Training as an apprentice: the first six months

We welcomed eight new apprentices onto our Wind Turbine Technician apprenticeship scheme in September. They’ll spend 18 months learning the theoretical side of the role at Tyne Metropolitan College in North Shields. Before working on one of EDF Renewables’ sites across the UK to learn the practical elements of the job. We caught up with them nearly six months into their programme to find out how their apprenticeship is progressing.

Q. It’s been less than six months since you started your apprenticeship, but what have you learnt in that time?

Jamie Johnson: “I have gained mountains of knowledge both on and off site. Before starting, I had little to no knowledge on turbines and how they work. I now know the basic structure of the turbine, and how it works; as well as some detailed knowledge on the components.”

“I have also learned first aid training, fire awareness, slinging and banksman, hub rescue, and working at height – through our GWO training right at the start of the apprenticeship.”

“Being an apprentice at EDF Renewables has also taught me lots about values and purpose: it has made me think about the things I value, and what gives me passion to work on a day-to-day basis.”

Q. What’s been your favourite part of your apprenticeship so far?

Ben Ferguson: “Mine has been working on-site with multiple technicians who have lots of experience in the field and are able to share their skills and learnings with me. This has helped me gain a better understanding of what’s required as a wind turbine technician and I love that every day is different!”

Haaris Razzaq, agrees: “My favourite part of the apprenticeship so far , was the first time that I climbed a wind turbine. When I reached the top, I felt a great sense of achievement and was excited to learn more about a wind turbine and how they operate.”

Lucy Cooper adds: “My favourite part has been the opportunity to get to know what the job will be like: going up a wind turbine and meeting everyone at the service centre where I’ll be based.”

Q. How has the Covid-19 pandemic affected your training?

Sam Cockcroft: “It’s forced us to complete a lot of our college lessons from home online. It’s not been ideal, but it’s the way it’s had to be.”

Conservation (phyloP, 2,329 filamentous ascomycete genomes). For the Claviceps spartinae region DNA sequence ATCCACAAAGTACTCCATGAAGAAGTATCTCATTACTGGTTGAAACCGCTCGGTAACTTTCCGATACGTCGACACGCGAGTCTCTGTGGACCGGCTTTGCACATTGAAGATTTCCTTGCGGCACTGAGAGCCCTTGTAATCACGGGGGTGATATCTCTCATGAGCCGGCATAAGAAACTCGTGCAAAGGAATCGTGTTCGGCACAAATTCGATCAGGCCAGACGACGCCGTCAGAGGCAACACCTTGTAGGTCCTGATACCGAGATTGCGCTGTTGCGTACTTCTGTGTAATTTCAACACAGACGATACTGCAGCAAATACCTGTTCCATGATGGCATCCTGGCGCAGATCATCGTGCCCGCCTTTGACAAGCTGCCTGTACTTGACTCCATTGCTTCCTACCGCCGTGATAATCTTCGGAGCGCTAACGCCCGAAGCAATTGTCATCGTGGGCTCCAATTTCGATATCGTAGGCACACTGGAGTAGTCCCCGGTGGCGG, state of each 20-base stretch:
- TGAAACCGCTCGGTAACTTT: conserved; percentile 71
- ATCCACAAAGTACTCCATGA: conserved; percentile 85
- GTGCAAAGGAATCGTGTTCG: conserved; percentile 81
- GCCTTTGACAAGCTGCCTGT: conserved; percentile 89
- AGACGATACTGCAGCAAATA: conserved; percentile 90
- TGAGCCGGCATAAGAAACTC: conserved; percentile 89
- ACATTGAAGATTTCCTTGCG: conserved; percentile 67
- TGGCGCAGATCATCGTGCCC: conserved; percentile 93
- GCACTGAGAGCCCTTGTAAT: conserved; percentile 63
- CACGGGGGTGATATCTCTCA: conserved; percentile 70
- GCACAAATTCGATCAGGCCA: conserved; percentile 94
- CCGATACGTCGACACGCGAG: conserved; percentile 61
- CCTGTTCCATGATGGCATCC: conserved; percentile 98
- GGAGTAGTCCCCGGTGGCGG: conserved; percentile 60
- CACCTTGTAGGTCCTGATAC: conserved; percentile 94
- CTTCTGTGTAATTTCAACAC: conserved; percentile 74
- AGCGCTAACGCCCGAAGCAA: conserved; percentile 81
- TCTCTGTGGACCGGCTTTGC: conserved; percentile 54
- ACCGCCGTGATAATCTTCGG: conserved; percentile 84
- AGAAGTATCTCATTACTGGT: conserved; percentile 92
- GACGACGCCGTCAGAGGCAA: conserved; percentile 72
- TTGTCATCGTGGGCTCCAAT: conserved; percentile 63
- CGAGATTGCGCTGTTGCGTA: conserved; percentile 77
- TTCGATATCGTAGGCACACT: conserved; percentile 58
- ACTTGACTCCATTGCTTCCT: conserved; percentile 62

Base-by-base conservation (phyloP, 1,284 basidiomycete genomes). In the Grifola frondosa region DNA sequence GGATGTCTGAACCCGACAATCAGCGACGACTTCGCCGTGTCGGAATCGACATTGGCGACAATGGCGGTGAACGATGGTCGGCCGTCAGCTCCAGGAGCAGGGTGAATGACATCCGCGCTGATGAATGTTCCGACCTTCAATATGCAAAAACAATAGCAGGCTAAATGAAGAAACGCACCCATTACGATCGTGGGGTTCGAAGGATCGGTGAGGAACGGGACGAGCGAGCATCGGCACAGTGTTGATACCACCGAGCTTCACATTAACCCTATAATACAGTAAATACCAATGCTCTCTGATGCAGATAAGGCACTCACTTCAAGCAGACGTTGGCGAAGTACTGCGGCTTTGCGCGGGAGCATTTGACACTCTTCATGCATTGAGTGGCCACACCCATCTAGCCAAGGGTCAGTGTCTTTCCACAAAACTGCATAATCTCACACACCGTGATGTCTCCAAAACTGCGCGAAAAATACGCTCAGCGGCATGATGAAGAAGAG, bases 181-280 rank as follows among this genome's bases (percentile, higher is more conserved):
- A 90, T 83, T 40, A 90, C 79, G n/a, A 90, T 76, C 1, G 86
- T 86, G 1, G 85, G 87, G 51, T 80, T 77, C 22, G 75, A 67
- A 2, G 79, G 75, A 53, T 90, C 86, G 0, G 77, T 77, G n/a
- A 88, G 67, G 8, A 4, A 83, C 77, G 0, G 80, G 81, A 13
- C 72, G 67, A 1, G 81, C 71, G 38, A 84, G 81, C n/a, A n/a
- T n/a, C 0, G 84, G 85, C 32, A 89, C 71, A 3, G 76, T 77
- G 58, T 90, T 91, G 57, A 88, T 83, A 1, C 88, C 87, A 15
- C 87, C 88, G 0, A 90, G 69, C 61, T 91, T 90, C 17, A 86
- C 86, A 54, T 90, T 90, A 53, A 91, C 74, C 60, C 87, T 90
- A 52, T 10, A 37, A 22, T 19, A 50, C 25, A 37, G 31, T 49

Q. Covid-19 also meant you couldn’t attend a face-to-face assessment as part of the application process. What was your experience like of the virtual assessment instead?

Sam Cockcroft: “The virtual assessments were enjoyable. You can avoid nerves because you’re in a less formal surrounding, which allows you to express yourself more and show the employer exactly who you are a person. To prepare, I recommend you write down as many notes as possible prior to your assessment, and have them accessible while completing the interview.”

Ben Ferguson adds: “I thought the layout and whole process of the assessment centre was set-up well and easy to follow. The company gave regular updates on the status of the application and although everything was delivered online, it was still enjoyable.

“The main thing I did to prepare was research EDF Renewables as a company. I think it’s so important to learn about the role which you’re applying for, as well as understand the company and have an interest in helping Britain achieve Net Zero. My advice to any candidate is to be yourself, show what you can bring to EDF Renewables and explain why you want the apprenticeship.”

Q. How do you feel to be working in an industry helping Britain accelerate to a Net Zero future?

Ben Ferguson: “Helping Britain to achieve Net Zero is a privilege and it makes me a proud employee at EDF Renewables. As an apprentice, I still have many things to learn about my job, but I know that helping Britain achieve Net Zero is something I would like to do for the rest of my career.”

Craig Johnston adds: It has many positives. Net Zero is making a cleaner future for myself and my family. And it’s good to be training in an industry that is only going to grow, so I am more likely to be job secure than if I was working in another industry.”

Q. What are you looking forward to next on your apprenticeship?

Torin Harvey Waugh: “I am looking forward to getting out on site and helping maintain the turbines. My favourite bit so far has been getting out to the service centre and wind turbines.”

Craig Johnston agrees: “Getting to train with wind turbine technicians is next, and I am very much looking forward to it. I feel I am going to learn a lot. Both on the technical side – how to maintain a wind turbine – but also experiencing what it is like on the job and between jobs; and how they organise their lives.”

Q. Would you recommend an apprenticeship to others who want to work in the renewable energy sector?

Sam Cockcroft: “I would 100% recommend an apprenticeship to others looking for an avenue into the sector. It’s a growing industry with lots of opportunities. And an apprenticeship gives you that base knowledge and foothold to help you develop and flourish.”

Ben Ferguson adds: “The renewable energy sector is such a growing industry and is the future for the world we live in today. EDF Renewables is so supportive with the apprenticeship scheme and has helped me every step of the way.”

 

Interested in starting your career in renewables? Register your interest with our careers team or read more stories from our people working at EDF Renewables.